Tetris On Split-Flap Go Brrr

It hardly seems possible, but engineer collective and split-flap display purveyors [Oat Foundry] were able to build a working implementation of Tetris on a 10 x 40 split-flap display in the span of a single day. Check it out in the video after the break.

This project is a bit understaffed in the details department, but we do know that [Oat Foundry] started with [Timur Bakibayev]’s open-source implementation of Tetris in Python and modified the draw function to work on a split-flap display. As you may have guessed, the biggest obstacle is the refresh rate and how it affects playability — particularly during those tense moments when a player rotates a piece before dropping it. Split-flaps flip quickly from on to off, but flipping back to on requires a full trip around through all the other characters.

We think this is nice work for a one-day build. Should they go further, we’d like to see the same things implemented as [Oat Foundry] does: a high score tracker and a preview of the next piece.

Don’t have a split-flap display? Yeah, us either, but we do have televisions. Turn on the tube and check out this Nano-scale Tetris.

Via reddit

9 thoughts on “Tetris On Split-Flap Go Brrr

  1. This is a weird one. The project/video is starting out saying that it isn’t possible, then building something else around the impossibility (wireless controllers and modifying the draw function), and finally recapping that it’s still not possible, but it “is playable” if you ignore that it’s not possible, and you can sell it to the world if you speed up the video by 4x.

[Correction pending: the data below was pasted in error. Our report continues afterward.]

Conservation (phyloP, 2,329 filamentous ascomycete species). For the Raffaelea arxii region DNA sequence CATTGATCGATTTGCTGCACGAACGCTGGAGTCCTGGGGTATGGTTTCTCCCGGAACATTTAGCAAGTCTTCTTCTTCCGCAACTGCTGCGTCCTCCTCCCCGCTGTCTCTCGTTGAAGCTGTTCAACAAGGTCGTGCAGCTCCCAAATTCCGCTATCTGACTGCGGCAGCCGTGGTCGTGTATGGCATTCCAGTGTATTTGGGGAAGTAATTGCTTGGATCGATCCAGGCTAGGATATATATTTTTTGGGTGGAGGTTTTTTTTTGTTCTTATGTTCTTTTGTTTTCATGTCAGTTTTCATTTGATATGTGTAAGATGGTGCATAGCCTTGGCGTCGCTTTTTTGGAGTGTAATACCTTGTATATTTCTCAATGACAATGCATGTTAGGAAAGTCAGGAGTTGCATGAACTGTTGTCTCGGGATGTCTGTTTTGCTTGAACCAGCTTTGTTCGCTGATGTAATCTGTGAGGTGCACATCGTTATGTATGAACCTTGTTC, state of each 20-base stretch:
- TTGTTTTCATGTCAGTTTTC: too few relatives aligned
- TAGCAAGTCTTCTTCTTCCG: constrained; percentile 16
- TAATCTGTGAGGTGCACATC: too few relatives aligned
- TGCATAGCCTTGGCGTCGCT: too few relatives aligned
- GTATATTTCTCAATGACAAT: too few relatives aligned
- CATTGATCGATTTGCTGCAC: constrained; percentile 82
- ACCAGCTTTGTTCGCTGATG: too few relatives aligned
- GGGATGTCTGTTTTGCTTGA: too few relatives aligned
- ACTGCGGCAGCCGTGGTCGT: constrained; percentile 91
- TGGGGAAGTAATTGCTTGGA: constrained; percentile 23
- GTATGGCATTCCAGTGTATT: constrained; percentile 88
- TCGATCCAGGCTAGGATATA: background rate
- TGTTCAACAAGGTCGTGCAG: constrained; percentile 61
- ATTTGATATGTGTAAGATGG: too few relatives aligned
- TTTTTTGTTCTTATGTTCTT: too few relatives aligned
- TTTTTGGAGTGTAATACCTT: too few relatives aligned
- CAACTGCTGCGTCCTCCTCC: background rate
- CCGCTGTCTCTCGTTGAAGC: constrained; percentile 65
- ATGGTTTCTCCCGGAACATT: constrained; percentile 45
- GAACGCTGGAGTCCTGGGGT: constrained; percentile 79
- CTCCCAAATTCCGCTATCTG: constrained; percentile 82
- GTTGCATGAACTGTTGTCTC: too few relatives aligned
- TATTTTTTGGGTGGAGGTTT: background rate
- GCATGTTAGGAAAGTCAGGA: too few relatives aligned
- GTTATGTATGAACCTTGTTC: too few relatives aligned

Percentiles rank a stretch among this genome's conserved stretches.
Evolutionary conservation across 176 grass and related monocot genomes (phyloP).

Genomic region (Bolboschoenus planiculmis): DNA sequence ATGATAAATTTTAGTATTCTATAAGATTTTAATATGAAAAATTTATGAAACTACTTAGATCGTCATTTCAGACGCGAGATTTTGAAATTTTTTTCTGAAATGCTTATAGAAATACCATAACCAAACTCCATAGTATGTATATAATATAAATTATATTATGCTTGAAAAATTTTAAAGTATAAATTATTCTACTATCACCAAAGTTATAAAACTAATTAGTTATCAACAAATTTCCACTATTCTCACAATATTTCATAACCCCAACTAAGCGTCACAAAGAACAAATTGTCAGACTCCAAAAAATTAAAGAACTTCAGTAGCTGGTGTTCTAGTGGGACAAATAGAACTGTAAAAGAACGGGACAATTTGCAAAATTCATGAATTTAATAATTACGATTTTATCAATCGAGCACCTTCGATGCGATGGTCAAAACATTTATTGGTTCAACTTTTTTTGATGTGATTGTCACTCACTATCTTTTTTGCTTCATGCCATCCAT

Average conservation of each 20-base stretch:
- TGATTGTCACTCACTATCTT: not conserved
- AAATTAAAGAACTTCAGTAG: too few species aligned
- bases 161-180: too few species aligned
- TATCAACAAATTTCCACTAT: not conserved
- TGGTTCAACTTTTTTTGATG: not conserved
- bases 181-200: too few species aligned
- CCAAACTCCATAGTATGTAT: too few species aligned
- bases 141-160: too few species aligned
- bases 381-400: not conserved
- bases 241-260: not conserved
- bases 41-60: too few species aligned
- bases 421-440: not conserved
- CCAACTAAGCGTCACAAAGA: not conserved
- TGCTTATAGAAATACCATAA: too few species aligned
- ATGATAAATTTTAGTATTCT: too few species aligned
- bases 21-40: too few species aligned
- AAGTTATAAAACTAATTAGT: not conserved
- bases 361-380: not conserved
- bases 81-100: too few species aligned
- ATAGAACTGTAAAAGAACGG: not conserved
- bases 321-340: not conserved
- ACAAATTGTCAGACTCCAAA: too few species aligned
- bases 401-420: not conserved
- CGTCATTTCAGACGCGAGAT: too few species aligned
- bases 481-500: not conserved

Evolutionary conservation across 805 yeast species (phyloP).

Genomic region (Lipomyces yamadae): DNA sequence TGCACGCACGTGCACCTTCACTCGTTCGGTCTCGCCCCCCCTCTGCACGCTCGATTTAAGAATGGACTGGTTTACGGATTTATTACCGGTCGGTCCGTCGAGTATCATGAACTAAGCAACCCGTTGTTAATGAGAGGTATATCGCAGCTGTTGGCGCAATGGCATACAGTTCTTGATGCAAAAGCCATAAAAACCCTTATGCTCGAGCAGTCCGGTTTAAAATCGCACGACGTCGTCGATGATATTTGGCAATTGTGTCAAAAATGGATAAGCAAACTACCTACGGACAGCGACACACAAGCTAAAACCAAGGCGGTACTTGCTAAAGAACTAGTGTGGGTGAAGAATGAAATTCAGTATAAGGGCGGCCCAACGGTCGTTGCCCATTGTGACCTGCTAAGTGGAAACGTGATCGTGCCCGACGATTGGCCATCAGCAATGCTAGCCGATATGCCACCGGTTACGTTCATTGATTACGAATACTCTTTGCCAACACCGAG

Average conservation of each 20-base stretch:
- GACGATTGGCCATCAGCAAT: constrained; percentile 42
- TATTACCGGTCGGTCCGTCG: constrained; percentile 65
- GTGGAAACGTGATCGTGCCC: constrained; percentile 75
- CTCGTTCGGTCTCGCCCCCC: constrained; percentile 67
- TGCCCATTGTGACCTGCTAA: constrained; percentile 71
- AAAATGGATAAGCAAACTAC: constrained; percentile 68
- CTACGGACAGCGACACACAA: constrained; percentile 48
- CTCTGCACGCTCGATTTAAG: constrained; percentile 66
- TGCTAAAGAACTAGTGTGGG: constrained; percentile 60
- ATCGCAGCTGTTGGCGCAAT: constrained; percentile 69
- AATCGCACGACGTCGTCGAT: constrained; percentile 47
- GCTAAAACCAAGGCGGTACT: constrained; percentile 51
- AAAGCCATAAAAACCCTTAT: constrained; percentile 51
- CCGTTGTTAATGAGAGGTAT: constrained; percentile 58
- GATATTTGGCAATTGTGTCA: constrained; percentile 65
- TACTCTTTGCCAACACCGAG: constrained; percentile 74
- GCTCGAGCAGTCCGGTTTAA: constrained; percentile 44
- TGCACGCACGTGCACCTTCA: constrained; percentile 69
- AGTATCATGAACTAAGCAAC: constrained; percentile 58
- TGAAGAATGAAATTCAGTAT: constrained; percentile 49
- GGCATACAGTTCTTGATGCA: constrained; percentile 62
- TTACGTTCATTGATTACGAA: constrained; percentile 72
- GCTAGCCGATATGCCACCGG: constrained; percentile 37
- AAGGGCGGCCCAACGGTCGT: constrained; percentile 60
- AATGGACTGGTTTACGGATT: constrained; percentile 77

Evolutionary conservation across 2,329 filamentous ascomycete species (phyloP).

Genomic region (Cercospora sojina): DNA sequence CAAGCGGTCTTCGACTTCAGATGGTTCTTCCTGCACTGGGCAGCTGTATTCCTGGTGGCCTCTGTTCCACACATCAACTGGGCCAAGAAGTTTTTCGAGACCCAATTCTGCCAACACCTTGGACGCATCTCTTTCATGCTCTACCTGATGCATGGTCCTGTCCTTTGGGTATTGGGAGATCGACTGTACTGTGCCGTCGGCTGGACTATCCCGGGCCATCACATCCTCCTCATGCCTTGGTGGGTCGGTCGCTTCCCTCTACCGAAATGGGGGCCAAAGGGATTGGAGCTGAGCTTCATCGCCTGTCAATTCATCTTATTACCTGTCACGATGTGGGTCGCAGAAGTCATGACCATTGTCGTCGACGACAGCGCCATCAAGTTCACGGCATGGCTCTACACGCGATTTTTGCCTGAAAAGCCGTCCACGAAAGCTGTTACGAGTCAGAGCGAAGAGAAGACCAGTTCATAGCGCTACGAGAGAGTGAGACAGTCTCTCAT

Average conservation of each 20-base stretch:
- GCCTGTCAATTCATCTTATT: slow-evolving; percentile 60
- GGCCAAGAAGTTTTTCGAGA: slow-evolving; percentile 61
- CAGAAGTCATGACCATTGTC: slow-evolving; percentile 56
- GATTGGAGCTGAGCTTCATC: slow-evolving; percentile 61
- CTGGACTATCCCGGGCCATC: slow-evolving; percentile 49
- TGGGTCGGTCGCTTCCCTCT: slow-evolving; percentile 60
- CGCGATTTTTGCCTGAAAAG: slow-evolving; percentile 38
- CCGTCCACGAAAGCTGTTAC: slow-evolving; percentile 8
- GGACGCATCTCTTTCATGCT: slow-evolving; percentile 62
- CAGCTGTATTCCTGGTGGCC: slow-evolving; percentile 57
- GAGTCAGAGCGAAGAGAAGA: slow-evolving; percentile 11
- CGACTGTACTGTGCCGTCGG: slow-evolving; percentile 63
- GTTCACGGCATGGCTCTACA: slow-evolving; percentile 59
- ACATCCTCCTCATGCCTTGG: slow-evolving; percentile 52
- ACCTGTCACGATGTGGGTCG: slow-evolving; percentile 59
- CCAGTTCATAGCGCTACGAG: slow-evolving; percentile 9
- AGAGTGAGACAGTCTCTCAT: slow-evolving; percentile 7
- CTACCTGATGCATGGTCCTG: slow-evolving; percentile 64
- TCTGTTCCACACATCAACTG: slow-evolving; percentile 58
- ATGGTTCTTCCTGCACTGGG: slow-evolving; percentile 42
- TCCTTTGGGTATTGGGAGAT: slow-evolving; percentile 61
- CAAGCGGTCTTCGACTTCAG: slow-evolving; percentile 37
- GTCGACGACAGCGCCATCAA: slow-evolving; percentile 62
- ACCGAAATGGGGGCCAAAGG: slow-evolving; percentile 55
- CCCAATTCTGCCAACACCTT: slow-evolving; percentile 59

Failures are as important and as valuable as successes. Just don’t sell a failure as a success. This failure is benign, problems start if you sell a dangerous failure as a success.

    1. Now that you mention it, watching the active footage at 1/4x causes the split-flaps to look like they’re moving at a plausible speed, and the game actually looks kinda playable. It’s too bad they felt this was a failure and needed to be doctored.

    2. If I was doing it I’d grade the characters lightest, darkest and in between, and use lightest for blocks and darkest for space, so you’d only maybe have to go 5 or 6 flips to the next light or dark instead of round the whole wheel.

Leave a Reply

Please be kind and respectful to help make the comments section excellent. (Comment Policy)

This site uses Akismet to reduce spam. Learn how your comment data is processed.